Industry calls on government to urgently widen its net zero technology focus

The government needs to urgently widen its technology focus, including other forms of direct electric heating alongside heat pumps, if it is to deliver the accelerate the take up of low carbon heating.

This ‘technology agnostic approach’ needs to be reflected across funding, training and policy. That was among the conclusions of an industry panel at the launch of the Sustainable Energy Industry Association’s report A Technology-Agnostic Approach to Heat and Buildings Policy last week.

The cross-industry panel endorsed the aims of the report, which makes a host of short term and longer term policy recommendations to the government, which include creating a National Retrofit Strategy; decoupling the gas and electricity tariff; stepping up reform of EPCs and SAP; accelerating improvements to Building Regs Part L; and introducing holistic training for retrofit skills; as well as education for consumers.

The report’s author Ben Copson called for a holistic focus that will create buildings that are “energy efficient, warm and healthy”.

He said that it was essential to bring together improving of the building’s fabric, decarbonisation of heating, control and management of operational energy and engagement of the consumer – rather than to focus on one particular technology. He said:

We need to find the best mix of solutions for each use case and…focus more on outcomes than on the technologies themselves…We also need to unlock a new workforce that is able to install a variety of different measures.

The need for technology agnosticism was acknowledged by Matt Aylott, Electrification of Heat Lead at the Department of Energy Security and Net Zero.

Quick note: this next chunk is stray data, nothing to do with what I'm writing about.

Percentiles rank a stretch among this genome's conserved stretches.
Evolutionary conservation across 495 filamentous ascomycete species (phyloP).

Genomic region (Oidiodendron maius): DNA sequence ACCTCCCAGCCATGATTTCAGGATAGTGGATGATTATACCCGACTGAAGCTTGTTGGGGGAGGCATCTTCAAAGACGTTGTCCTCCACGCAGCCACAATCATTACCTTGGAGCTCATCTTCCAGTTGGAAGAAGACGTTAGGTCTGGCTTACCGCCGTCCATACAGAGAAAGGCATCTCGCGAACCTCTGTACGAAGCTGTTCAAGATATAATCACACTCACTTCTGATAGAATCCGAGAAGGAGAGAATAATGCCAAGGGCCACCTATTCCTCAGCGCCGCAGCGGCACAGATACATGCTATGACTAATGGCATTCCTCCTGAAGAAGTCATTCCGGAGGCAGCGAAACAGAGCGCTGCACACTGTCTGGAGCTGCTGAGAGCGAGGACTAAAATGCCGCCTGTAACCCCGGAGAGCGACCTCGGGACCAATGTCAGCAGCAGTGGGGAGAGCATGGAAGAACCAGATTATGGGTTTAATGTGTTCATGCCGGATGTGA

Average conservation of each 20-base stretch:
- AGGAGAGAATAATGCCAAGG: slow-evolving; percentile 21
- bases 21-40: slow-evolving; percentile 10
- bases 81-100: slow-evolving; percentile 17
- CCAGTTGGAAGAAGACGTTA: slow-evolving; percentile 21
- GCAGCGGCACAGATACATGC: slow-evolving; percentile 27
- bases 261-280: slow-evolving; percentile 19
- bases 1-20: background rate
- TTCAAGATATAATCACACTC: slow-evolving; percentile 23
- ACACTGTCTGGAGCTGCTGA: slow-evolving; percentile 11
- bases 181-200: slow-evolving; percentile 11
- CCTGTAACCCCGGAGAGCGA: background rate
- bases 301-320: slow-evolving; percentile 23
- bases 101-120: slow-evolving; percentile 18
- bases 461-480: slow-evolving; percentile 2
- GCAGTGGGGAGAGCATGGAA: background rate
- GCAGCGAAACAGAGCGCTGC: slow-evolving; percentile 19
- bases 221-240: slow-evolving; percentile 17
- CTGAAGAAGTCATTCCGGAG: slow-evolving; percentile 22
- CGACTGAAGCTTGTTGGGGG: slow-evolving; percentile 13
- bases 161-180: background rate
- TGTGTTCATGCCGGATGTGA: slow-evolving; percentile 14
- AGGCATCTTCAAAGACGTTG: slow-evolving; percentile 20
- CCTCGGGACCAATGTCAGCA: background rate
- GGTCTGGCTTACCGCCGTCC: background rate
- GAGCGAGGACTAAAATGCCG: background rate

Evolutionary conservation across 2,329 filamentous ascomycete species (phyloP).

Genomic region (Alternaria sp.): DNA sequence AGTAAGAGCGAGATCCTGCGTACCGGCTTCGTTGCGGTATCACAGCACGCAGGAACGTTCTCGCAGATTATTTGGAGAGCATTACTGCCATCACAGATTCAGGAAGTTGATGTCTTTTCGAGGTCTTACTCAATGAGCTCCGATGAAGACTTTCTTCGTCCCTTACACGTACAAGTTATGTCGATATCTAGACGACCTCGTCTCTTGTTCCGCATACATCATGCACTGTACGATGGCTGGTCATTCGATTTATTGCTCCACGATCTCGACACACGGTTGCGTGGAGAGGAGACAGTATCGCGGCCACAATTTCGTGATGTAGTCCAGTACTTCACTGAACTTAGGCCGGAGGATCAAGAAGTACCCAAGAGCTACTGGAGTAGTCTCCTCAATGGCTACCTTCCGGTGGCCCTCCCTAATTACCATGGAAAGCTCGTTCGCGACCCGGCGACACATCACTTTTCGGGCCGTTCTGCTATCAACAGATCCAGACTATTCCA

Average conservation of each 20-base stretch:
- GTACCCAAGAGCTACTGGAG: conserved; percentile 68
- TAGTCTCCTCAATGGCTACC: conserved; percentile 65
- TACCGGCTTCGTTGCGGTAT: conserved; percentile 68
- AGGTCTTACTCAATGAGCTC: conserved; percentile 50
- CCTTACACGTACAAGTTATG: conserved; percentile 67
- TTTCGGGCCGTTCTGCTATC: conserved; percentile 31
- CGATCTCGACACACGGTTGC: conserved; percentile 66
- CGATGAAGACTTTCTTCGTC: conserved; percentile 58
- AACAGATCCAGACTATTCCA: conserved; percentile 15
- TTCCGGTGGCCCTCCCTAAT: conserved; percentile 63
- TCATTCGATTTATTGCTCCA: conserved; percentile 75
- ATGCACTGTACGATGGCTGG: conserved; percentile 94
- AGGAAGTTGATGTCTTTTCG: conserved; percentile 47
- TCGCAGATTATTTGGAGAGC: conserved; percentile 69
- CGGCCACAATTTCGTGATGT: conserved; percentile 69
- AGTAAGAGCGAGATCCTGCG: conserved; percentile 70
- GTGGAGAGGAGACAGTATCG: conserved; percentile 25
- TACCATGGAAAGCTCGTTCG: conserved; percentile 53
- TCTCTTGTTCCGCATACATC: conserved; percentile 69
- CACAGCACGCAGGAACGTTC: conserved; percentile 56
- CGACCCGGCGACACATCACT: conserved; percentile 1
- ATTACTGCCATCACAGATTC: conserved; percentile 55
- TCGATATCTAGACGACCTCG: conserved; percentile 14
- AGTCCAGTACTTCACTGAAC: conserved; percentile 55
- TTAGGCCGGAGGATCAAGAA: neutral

He said:

Our secretary of state may have changed, but our commitment to technology agnosticism has not. An estimated 20% of UK homes won’t be suitable for heat pumps. That’s where the need for technology agnosticism comes in.

To deliver on the commitment, the department needed reliable data on new technology, so he is keen to work with the industry on this, he said, with trials underway of both air-to-air heat pumps and infrared heating.

A consultation on price rebalancing between electricity and gas is expected this Spring, he added. “The government is firmly committed to the decarbonisation of heat and this is a key element in that.”

The focus on diversifying the low carbon technology was welcomed by manufacturers of electric heating. Matt Dodds of infrared specialist Herschel noted the ability of infrared systems to work with whole house smart controls and grid, while Johan du Plessis of tepeo stressed that non-heat pump technologies are disadvantaged by missing out not only on direct subsidies, but VAT relief too.

He said:

Consumers want choice: they don’t want to feel coerced into installing a heat pump…We should be focusing on electrification, not [specifically] on heat pumps.

See also Johan’s recent BEAMA column on the subject.